At midday on New Year’s Day we went to gather wood for the fire. The sky was blue and the sun warm, but a bitterly cold wind was blowing the sea into whitecaps and it would be chilly when darkness fell. Back at home, we put some pieces of goat meat in the oven with garlic and oregano and oil and potatoes.
The goat had been a gift. My landlord has apartments near the sea at Ayios Antonis, but being primarily a goat farmer he doesn’t use a computer and asked me to help him promote them online, which I did through Airbnb. He wanted to pay me for my time but I said he could give me something like olive oil instead. ‘Theleis katsikaki?’ he asked – do you want a baby goat? He said he’d cut it up into portions for me, and when I went to pick it up, he handed it to me in a plastic bag. ‘I put the head in there too,' he said, 'so you can make soup with it.’ The head is still deep in a corner of my freezer. I’m not that adventurous a cook.
While the meat was cooking, Y and I made marmalade from a couple of kilos of mandarins and clementines. We peeled the fruit and quartered it, throwing the skins of five or so into the pot alongside, then covered it with water and boiled it for half an hour. The water poured off, we removed the pips from every segment as the fruit cooled, taking care not to lose any juice. Then we blended it up and, adding sugar and water, boiled it again, hoping it would thicken enough. It seemed very much like mandarin soup so we left it bubbling away, and moved the dining table in front of the fire while we drank and ate and celebrated the new year.
This time last year, I was reading a lot about food. My publisher Summersdale proposed I put together a collection of food excerpts and references from classic and contemporary literature – novels, poems and plays – along with recipes inspired by them. The book, A Literary Feast, was published in summer 2015. A couple of months later, I received a gift in the post from Everyman’s Pocket Classics, who had published a similar book called Storiesfrom the Kitchen edited by Diana Secker Tesdell. I was intrigued to find out how it compared.
The two books complement one another well, as while the main ingredients in A Literary Feast are finely sliced pieces with trivia and recipes, Stories from the Kitchen is made with meaty chunks of literature – a longer meal rather than a collection of mezes. It focuses exclusively on novels from the last few hundred years, and shows how writers use food and meals to explore different themes. Everyman’s budget presumably allowed them to pay for longer excerpts from contemporary (in copyright) works, and among those contemporary excerpts were some of my favourite pieces.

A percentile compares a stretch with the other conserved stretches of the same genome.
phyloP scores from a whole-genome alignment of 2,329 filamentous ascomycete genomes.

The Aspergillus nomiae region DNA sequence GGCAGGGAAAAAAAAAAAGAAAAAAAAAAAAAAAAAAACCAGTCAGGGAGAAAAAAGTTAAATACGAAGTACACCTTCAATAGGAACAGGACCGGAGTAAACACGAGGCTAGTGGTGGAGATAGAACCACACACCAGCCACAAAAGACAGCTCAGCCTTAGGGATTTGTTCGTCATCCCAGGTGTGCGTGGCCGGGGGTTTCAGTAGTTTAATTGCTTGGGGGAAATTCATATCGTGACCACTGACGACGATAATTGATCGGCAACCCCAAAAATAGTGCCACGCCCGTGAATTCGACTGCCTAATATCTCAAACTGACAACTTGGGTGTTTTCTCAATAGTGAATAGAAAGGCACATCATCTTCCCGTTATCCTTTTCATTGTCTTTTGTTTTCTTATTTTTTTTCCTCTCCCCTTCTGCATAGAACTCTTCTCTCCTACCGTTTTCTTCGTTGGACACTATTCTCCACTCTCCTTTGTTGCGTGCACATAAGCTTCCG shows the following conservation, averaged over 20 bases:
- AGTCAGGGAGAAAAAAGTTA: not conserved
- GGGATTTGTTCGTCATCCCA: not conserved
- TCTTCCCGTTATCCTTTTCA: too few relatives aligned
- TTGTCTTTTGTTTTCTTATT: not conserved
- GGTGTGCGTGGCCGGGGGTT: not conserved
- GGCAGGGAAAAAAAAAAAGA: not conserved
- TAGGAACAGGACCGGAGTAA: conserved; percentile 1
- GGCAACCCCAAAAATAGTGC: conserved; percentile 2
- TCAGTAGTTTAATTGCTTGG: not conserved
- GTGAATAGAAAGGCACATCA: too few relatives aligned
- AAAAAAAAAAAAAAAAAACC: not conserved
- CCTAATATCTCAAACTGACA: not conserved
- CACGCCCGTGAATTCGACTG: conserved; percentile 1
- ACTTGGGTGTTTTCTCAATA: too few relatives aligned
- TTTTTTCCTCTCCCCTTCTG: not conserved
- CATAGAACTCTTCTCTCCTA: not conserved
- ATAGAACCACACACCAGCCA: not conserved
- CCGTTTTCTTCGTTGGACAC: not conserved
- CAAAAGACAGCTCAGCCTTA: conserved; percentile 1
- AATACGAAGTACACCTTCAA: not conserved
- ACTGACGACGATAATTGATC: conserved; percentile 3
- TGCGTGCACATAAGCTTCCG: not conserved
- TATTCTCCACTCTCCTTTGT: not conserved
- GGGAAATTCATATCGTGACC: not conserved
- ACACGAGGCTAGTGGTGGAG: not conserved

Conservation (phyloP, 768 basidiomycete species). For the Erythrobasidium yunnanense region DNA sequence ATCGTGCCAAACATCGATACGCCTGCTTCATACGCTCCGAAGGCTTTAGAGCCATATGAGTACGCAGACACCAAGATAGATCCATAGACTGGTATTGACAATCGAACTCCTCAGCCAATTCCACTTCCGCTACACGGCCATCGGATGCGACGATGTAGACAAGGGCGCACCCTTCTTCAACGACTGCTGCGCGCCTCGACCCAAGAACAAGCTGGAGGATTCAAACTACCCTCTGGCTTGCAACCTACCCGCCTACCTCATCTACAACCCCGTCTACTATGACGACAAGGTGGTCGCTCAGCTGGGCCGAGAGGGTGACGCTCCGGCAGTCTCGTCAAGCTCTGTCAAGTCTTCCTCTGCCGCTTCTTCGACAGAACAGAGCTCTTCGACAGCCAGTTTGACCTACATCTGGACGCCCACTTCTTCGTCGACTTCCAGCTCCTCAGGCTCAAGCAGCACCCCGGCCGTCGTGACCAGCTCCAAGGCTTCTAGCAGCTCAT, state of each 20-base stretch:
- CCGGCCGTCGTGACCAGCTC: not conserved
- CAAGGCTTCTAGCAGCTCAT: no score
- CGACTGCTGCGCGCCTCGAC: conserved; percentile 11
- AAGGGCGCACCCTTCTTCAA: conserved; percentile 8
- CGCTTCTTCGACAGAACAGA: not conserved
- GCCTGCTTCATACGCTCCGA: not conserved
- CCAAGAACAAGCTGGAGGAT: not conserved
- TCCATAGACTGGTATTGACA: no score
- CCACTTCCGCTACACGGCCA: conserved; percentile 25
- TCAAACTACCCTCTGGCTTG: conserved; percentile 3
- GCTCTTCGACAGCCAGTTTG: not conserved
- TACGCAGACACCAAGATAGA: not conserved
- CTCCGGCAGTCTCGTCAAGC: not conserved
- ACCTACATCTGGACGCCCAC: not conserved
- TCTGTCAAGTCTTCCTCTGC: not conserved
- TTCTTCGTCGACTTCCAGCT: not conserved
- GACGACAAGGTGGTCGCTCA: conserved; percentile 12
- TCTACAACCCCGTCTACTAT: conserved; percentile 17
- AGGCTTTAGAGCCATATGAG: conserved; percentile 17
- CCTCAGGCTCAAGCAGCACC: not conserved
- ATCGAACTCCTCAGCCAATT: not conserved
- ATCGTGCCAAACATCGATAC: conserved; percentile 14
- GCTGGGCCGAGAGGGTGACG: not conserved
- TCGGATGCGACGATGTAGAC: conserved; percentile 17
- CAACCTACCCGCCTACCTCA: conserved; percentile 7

In my book I’d quoted a loveable nugget of Nora Ephron on potatoes and love from her autobiographical novel, Heartburn – ‘Nothing like mashed potatoes when you’re feeling blue’. The effect of the longer excerpt in Stories from the Kitchen is surprisingly different; the way she talks about making complicated potatoes for first dates makes her sound like hard work. But the first piece I really loved was ‘A Bunch of Broccoli on the Third Shelf’, which begins with the narrator's husband pulling a forgotten piece of broccoli from the fridge, because Nina, who’s come to America from Russia, is obsessed with shopping for vegetables. I’d never heard of Lara Vapnyar, but her story was a delight and made me want to read more of her work.
Amy Tan’s ‘Best Quality’ was another wonderful and moving story about the narrator’s relationship with her mother, who cooks crabs for Chinese New Year; the character delineations are brilliant and the story twists unpredictably. And I found T.C. Boyle’s piece about a restaurateur and a reviewer, ‘Sorry Fugu’, thoroughly entertaining. Others will undoubtedly have different tastes, but for me it was less the classic pieces from Proust or Zola, Dickens or MFK Fisher, and more the modern pieces that captivated. Some of the very long excerpts made me wonder if I really wanted to read so much of a novel if I wasn’t reading the whole thing, but an exception was the thirty-odd-page dinner party in To The Lighthouse, which worked brilliantly as a stand-alone piece in the Memorable Meals section – not so much about the food but the relationships between those sitting around the table.
If I had to pick a favourite excerpt – well, call me biased but I’d say Gerald Durrell’s very funny ‘Owls and Aristocracy’ from Birds, Beasts and Relatives, set in Corfu, hit all the right notes. He’s invited to dine in winter – when ‘Everything was redolent with the smoke of olive-wood fires’ – at the home of the Countess Mavrodaki for the purposes of collecting a barn owl. His brother, Lawrence Durrell, is very jealous of the invitation. Gerald dresses up for the occasion in a crisp white shirt and new sandals, only to fall off his donkey into a muddy ditch on the way. But it doesn’t matter because the Countess is a surprisingly eccentric character. The feast is gargantuan, starting with a soup and ‘fingernail-sized croutons floating like crisp little rafts on an amber sea’; proceeding through fish and snipe, to the wild boar with ‘piles of the lovely little golden wild mushrooms… tiny marrows stuffed with sour cream and capers’. Every course has so many delicious accompaniments… Durrell surreptitiously undoes the top three buttons of his shorts.